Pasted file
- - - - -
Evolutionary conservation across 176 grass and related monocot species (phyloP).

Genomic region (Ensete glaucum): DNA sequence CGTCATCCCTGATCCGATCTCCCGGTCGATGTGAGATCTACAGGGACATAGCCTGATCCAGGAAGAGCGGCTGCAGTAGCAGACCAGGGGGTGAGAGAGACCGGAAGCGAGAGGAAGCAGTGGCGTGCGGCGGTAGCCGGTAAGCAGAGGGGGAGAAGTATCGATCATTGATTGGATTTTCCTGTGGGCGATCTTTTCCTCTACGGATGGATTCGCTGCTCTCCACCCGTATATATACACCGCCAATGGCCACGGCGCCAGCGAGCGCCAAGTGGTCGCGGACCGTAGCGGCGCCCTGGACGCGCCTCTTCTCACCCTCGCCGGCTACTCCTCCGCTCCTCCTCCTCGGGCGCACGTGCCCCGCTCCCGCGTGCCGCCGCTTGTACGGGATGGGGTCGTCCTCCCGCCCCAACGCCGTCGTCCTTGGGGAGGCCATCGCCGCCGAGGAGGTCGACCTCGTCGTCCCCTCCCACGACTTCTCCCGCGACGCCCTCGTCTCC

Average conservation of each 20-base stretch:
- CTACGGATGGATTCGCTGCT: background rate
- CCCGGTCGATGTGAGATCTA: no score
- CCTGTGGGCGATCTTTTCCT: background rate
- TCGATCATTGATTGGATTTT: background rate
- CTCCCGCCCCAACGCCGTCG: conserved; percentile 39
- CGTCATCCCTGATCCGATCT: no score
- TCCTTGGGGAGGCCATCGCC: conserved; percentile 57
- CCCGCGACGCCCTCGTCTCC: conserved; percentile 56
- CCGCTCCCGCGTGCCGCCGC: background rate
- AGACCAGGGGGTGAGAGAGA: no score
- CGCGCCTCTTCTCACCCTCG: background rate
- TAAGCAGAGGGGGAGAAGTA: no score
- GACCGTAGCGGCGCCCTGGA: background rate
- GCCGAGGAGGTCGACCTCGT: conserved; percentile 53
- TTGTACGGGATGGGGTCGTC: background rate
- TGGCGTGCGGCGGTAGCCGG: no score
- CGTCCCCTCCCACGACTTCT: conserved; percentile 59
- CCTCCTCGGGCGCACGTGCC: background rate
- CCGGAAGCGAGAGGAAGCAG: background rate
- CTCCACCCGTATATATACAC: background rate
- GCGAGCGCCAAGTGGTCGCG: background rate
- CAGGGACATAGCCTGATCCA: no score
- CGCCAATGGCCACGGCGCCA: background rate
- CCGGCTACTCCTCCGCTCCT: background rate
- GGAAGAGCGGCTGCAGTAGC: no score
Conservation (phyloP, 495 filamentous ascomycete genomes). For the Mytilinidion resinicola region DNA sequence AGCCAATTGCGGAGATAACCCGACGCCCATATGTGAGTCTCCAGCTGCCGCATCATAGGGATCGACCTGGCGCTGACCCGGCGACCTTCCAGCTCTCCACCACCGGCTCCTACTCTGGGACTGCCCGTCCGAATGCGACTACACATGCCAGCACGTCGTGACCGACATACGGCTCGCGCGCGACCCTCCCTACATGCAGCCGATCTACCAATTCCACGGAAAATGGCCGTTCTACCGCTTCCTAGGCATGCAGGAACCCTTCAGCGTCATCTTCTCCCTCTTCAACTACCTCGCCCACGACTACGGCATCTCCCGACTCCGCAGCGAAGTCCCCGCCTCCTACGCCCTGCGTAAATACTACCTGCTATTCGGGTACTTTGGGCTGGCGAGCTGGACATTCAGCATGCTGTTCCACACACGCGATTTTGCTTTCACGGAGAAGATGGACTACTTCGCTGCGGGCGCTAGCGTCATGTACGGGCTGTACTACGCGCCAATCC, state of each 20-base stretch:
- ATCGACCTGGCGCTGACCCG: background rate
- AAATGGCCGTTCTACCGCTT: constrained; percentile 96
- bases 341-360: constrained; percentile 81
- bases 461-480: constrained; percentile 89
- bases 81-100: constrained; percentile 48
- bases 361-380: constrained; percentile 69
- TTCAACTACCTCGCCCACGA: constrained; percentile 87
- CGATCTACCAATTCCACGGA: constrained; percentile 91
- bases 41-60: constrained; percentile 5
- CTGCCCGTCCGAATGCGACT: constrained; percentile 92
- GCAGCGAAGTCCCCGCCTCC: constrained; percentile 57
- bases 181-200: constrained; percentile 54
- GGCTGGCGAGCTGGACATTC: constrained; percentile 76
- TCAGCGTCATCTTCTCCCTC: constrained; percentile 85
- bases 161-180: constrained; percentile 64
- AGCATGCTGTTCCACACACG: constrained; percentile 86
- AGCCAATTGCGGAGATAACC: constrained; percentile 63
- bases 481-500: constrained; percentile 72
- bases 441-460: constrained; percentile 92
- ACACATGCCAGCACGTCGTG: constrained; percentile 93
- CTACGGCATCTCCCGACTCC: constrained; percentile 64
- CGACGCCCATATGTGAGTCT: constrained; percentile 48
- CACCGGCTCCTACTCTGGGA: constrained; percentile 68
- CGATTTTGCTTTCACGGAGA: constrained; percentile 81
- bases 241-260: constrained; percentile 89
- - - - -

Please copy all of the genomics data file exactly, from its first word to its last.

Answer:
Evolutionary conservation across 176 grass and related monocot species (phyloP).

Genomic region (Ensete glaucum): DNA sequence CGTCATCCCTGATCCGATCTCCCGGTCGATGTGAGATCTACAGGGACATAGCCTGATCCAGGAAGAGCGGCTGCAGTAGCAGACCAGGGGGTGAGAGAGACCGGAAGCGAGAGGAAGCAGTGGCGTGCGGCGGTAGCCGGTAAGCAGAGGGGGAGAAGTATCGATCATTGATTGGATTTTCCTGTGGGCGATCTTTTCCTCTACGGATGGATTCGCTGCTCTCCACCCGTATATATACACCGCCAATGGCCACGGCGCCAGCGAGCGCCAAGTGGTCGCGGACCGTAGCGGCGCCCTGGACGCGCCTCTTCTCACCCTCGCCGGCTACTCCTCCGCTCCTCCTCCTCGGGCGCACGTGCCCCGCTCCCGCGTGCCGCCGCTTGTACGGGATGGGGTCGTCCTCCCGCCCCAACGCCGTCGTCCTTGGGGAGGCCATCGCCGCCGAGGAGGTCGACCTCGTCGTCCCCTCCCACGACTTCTCCCGCGACGCCCTCGTCTCC

Average conservation of each 20-base stretch:
- CTACGGATGGATTCGCTGCT: background rate
- CCCGGTCGATGTGAGATCTA: no score
- CCTGTGGGCGATCTTTTCCT: background rate
- TCGATCATTGATTGGATTTT: background rate
- CTCCCGCCCCAACGCCGTCG: conserved; percentile 39
- CGTCATCCCTGATCCGATCT: no score
- TCCTTGGGGAGGCCATCGCC: conserved; percentile 57
- CCCGCGACGCCCTCGTCTCC: conserved; percentile 56
- CCGCTCCCGCGTGCCGCCGC: background rate
- AGACCAGGGGGTGAGAGAGA: no score
- CGCGCCTCTTCTCACCCTCG: background rate
- TAAGCAGAGGGGGAGAAGTA: no score
- GACCGTAGCGGCGCCCTGGA: background rate
- GCCGAGGAGGTCGACCTCGT: conserved; percentile 53
- TTGTACGGGATGGGGTCGTC: background rate
- TGGCGTGCGGCGGTAGCCGG: no score
- CGTCCCCTCCCACGACTTCT: conserved; percentile 59
- CCTCCTCGGGCGCACGTGCC: background rate
- CCGGAAGCGAGAGGAAGCAG: background rate
- CTCCACCCGTATATATACAC: background rate
- GCGAGCGCCAAGTGGTCGCG: background rate
- CAGGGACATAGCCTGATCCA: no score
- CGCCAATGGCCACGGCGCCA: background rate
- CCGGCTACTCCTCCGCTCCT: background rate
- GGAAGAGCGGCTGCAGTAGC: no score
Conservation (phyloP, 495 filamentous ascomycete genomes). For the Mytilinidion resinicola region DNA sequence AGCCAATTGCGGAGATAACCCGACGCCCATATGTGAGTCTCCAGCTGCCGCATCATAGGGATCGACCTGGCGCTGACCCGGCGACCTTCCAGCTCTCCACCACCGGCTCCTACTCTGGGACTGCCCGTCCGAATGCGACTACACATGCCAGCACGTCGTGACCGACATACGGCTCGCGCGCGACCCTCCCTACATGCAGCCGATCTACCAATTCCACGGAAAATGGCCGTTCTACCGCTTCCTAGGCATGCAGGAACCCTTCAGCGTCATCTTCTCCCTCTTCAACTACCTCGCCCACGACTACGGCATCTCCCGACTCCGCAGCGAAGTCCCCGCCTCCTACGCCCTGCGTAAATACTACCTGCTATTCGGGTACTTTGGGCTGGCGAGCTGGACATTCAGCATGCTGTTCCACACACGCGATTTTGCTTTCACGGAGAAGATGGACTACTTCGCTGCGGGCGCTAGCGTCATGTACGGGCTGTACTACGCGCCAATCC, state of each 20-base stretch:
- ATCGACCTGGCGCTGACCCG: background rate
- AAATGGCCGTTCTACCGCTT: constrained; percentile 96
- bases 341-360: constrained; percentile 81
- bases 461-480: constrained; percentile 89
- bases 81-100: constrained; percentile 48
- bases 361-380: constrained; percentile 69
- TTCAACTACCTCGCCCACGA: constrained; percentile 87
- CGATCTACCAATTCCACGGA: constrained; percentile 91
- bases 41-60: constrained; percentile 5
- CTGCCCGTCCGAATGCGACT: constrained; percentile 92
- GCAGCGAAGTCCCCGCCTCC: constrained; percentile 57
- bases 181-200: constrained; percentile 54
- GGCTGGCGAGCTGGACATTC: constrained; percentile 76
- TCAGCGTCATCTTCTCCCTC: constrained; percentile 85
- bases 161-180: constrained; percentile 64
- AGCATGCTGTTCCACACACG: constrained; percentile 86
- AGCCAATTGCGGAGATAACC: constrained; percentile 63
- bases 481-500: constrained; percentile 72
- bases 441-460: constrained; percentile 92
- ACACATGCCAGCACGTCGTG: constrained; percentile 93
- CTACGGCATCTCCCGACTCC: constrained; percentile 64
- CGACGCCCATATGTGAGTCT: constrained; percentile 48
- CACCGGCTCCTACTCTGGGA: constrained; percentile 68
- CGATTTTGCTTTCACGGAGA: constrained; percentile 81
- bases 241-260: constrained; percentile 89